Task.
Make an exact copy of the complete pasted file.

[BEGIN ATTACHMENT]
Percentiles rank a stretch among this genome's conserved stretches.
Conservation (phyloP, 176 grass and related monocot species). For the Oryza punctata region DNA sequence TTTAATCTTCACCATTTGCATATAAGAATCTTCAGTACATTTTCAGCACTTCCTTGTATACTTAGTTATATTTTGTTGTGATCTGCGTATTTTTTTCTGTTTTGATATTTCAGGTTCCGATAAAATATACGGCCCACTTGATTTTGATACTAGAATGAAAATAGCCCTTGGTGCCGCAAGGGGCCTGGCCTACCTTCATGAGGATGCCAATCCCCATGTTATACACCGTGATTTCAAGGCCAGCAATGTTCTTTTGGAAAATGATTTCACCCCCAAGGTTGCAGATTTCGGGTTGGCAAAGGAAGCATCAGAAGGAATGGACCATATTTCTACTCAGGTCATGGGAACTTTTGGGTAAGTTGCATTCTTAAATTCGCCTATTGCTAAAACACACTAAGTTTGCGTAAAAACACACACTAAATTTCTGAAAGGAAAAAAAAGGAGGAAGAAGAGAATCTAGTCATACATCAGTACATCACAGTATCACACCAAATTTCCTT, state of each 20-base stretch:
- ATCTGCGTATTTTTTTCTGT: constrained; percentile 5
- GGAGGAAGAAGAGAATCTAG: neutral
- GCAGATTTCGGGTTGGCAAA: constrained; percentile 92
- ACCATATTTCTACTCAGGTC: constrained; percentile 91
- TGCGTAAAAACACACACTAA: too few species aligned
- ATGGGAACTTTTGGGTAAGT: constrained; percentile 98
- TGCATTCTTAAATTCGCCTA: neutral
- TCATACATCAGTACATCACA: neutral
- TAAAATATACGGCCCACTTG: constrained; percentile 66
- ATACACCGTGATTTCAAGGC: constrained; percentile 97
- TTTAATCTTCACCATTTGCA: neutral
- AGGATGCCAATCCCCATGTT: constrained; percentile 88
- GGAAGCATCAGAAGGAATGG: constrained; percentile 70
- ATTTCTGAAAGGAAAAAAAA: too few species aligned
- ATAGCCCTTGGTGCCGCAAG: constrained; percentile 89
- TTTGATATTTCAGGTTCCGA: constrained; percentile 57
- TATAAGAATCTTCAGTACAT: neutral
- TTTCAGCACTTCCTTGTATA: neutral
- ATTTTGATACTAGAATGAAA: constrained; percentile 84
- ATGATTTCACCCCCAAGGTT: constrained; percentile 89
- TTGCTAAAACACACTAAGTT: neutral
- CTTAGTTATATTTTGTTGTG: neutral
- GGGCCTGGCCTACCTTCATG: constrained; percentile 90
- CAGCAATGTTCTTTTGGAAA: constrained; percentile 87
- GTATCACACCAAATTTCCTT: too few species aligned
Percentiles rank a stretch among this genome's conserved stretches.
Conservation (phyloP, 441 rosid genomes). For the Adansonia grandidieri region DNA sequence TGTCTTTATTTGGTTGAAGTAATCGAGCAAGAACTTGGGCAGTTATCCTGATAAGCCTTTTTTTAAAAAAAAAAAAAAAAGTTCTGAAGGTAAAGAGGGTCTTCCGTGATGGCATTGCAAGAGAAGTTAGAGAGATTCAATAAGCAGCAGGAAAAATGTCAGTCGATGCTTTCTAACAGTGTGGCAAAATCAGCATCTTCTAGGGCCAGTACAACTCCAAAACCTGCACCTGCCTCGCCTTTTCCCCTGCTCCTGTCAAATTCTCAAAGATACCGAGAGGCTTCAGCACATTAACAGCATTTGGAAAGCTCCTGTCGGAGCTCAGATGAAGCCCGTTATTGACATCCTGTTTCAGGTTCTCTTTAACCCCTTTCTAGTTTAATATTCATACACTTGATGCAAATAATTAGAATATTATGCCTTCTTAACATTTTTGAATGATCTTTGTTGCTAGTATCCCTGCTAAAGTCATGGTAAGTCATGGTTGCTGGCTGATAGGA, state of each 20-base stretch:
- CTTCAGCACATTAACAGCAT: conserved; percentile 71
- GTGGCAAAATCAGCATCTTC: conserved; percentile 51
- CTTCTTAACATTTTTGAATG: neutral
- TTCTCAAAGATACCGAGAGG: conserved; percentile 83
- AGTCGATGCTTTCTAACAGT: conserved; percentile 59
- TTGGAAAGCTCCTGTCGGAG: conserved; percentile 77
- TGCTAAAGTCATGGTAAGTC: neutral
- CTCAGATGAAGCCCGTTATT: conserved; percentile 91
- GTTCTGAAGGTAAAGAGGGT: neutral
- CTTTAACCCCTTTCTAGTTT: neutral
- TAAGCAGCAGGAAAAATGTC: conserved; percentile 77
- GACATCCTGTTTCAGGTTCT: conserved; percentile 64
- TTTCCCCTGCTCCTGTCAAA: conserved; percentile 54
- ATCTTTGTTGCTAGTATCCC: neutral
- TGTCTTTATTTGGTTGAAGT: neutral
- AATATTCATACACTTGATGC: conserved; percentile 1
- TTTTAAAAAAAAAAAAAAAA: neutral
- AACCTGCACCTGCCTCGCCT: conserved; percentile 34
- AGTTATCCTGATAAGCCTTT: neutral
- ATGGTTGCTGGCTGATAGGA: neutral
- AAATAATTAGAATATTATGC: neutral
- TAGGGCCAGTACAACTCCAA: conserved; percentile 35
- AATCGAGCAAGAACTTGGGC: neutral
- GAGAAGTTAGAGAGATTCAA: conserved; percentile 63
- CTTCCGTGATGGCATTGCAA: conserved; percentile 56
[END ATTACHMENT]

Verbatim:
Percentiles rank a stretch among this genome's conserved stretches.
Conservation (phyloP, 176 grass and related monocot species). For the Oryza punctata region DNA sequence TTTAATCTTCACCATTTGCATATAAGAATCTTCAGTACATTTTCAGCACTTCCTTGTATACTTAGTTATATTTTGTTGTGATCTGCGTATTTTTTTCTGTTTTGATATTTCAGGTTCCGATAAAATATACGGCCCACTTGATTTTGATACTAGAATGAAAATAGCCCTTGGTGCCGCAAGGGGCCTGGCCTACCTTCATGAGGATGCCAATCCCCATGTTATACACCGTGATTTCAAGGCCAGCAATGTTCTTTTGGAAAATGATTTCACCCCCAAGGTTGCAGATTTCGGGTTGGCAAAGGAAGCATCAGAAGGAATGGACCATATTTCTACTCAGGTCATGGGAACTTTTGGGTAAGTTGCATTCTTAAATTCGCCTATTGCTAAAACACACTAAGTTTGCGTAAAAACACACACTAAATTTCTGAAAGGAAAAAAAAGGAGGAAGAAGAGAATCTAGTCATACATCAGTACATCACAGTATCACACCAAATTTCCTT, state of each 20-base stretch:
- ATCTGCGTATTTTTTTCTGT: constrained; percentile 5
- GGAGGAAGAAGAGAATCTAG: neutral
- GCAGATTTCGGGTTGGCAAA: constrained; percentile 92
- ACCATATTTCTACTCAGGTC: constrained; percentile 91
- TGCGTAAAAACACACACTAA: too few species aligned
- ATGGGAACTTTTGGGTAAGT: constrained; percentile 98
- TGCATTCTTAAATTCGCCTA: neutral
- TCATACATCAGTACATCACA: neutral
- TAAAATATACGGCCCACTTG: constrained; percentile 66
- ATACACCGTGATTTCAAGGC: constrained; percentile 97
- TTTAATCTTCACCATTTGCA: neutral
- AGGATGCCAATCCCCATGTT: constrained; percentile 88
- GGAAGCATCAGAAGGAATGG: constrained; percentile 70
- ATTTCTGAAAGGAAAAAAAA: too few species aligned
- ATAGCCCTTGGTGCCGCAAG: constrained; percentile 89
- TTTGATATTTCAGGTTCCGA: constrained; percentile 57
- TATAAGAATCTTCAGTACAT: neutral
- TTTCAGCACTTCCTTGTATA: neutral
- ATTTTGATACTAGAATGAAA: constrained; percentile 84
- ATGATTTCACCCCCAAGGTT: constrained; percentile 89
- TTGCTAAAACACACTAAGTT: neutral
- CTTAGTTATATTTTGTTGTG: neutral
- GGGCCTGGCCTACCTTCATG: constrained; percentile 90
- CAGCAATGTTCTTTTGGAAA: constrained; percentile 87
- GTATCACACCAAATTTCCTT: too few species aligned
Percentiles rank a stretch among this genome's conserved stretches.
Conservation (phyloP, 441 rosid genomes). For the Adansonia grandidieri region DNA sequence TGTCTTTATTTGGTTGAAGTAATCGAGCAAGAACTTGGGCAGTTATCCTGATAAGCCTTTTTTTAAAAAAAAAAAAAAAAGTTCTGAAGGTAAAGAGGGTCTTCCGTGATGGCATTGCAAGAGAAGTTAGAGAGATTCAATAAGCAGCAGGAAAAATGTCAGTCGATGCTTTCTAACAGTGTGGCAAAATCAGCATCTTCTAGGGCCAGTACAACTCCAAAACCTGCACCTGCCTCGCCTTTTCCCCTGCTCCTGTCAAATTCTCAAAGATACCGAGAGGCTTCAGCACATTAACAGCATTTGGAAAGCTCCTGTCGGAGCTCAGATGAAGCCCGTTATTGACATCCTGTTTCAGGTTCTCTTTAACCCCTTTCTAGTTTAATATTCATACACTTGATGCAAATAATTAGAATATTATGCCTTCTTAACATTTTTGAATGATCTTTGTTGCTAGTATCCCTGCTAAAGTCATGGTAAGTCATGGTTGCTGGCTGATAGGA, state of each 20-base stretch:
- CTTCAGCACATTAACAGCAT: conserved; percentile 71
- GTGGCAAAATCAGCATCTTC: conserved; percentile 51
- CTTCTTAACATTTTTGAATG: neutral
- TTCTCAAAGATACCGAGAGG: conserved; percentile 83
- AGTCGATGCTTTCTAACAGT: conserved; percentile 59
- TTGGAAAGCTCCTGTCGGAG: conserved; percentile 77
- TGCTAAAGTCATGGTAAGTC: neutral
- CTCAGATGAAGCCCGTTATT: conserved; percentile 91
- GTTCTGAAGGTAAAGAGGGT: neutral
- CTTTAACCCCTTTCTAGTTT: neutral
- TAAGCAGCAGGAAAAATGTC: conserved; percentile 77
- GACATCCTGTTTCAGGTTCT: conserved; percentile 64
- TTTCCCCTGCTCCTGTCAAA: conserved; percentile 54
- ATCTTTGTTGCTAGTATCCC: neutral
- TGTCTTTATTTGGTTGAAGT: neutral
- AATATTCATACACTTGATGC: conserved; percentile 1
- TTTTAAAAAAAAAAAAAAAA: neutral
- AACCTGCACCTGCCTCGCCT: conserved; percentile 34
- AGTTATCCTGATAAGCCTTT: neutral
- ATGGTTGCTGGCTGATAGGA: neutral
- AAATAATTAGAATATTATGC: neutral
- TAGGGCCAGTACAACTCCAA: conserved; percentile 35
- AATCGAGCAAGAACTTGGGC: neutral
- GAGAAGTTAGAGAGATTCAA: conserved; percentile 63
- CTTCCGTGATGGCATTGCAA: conserved; percentile 56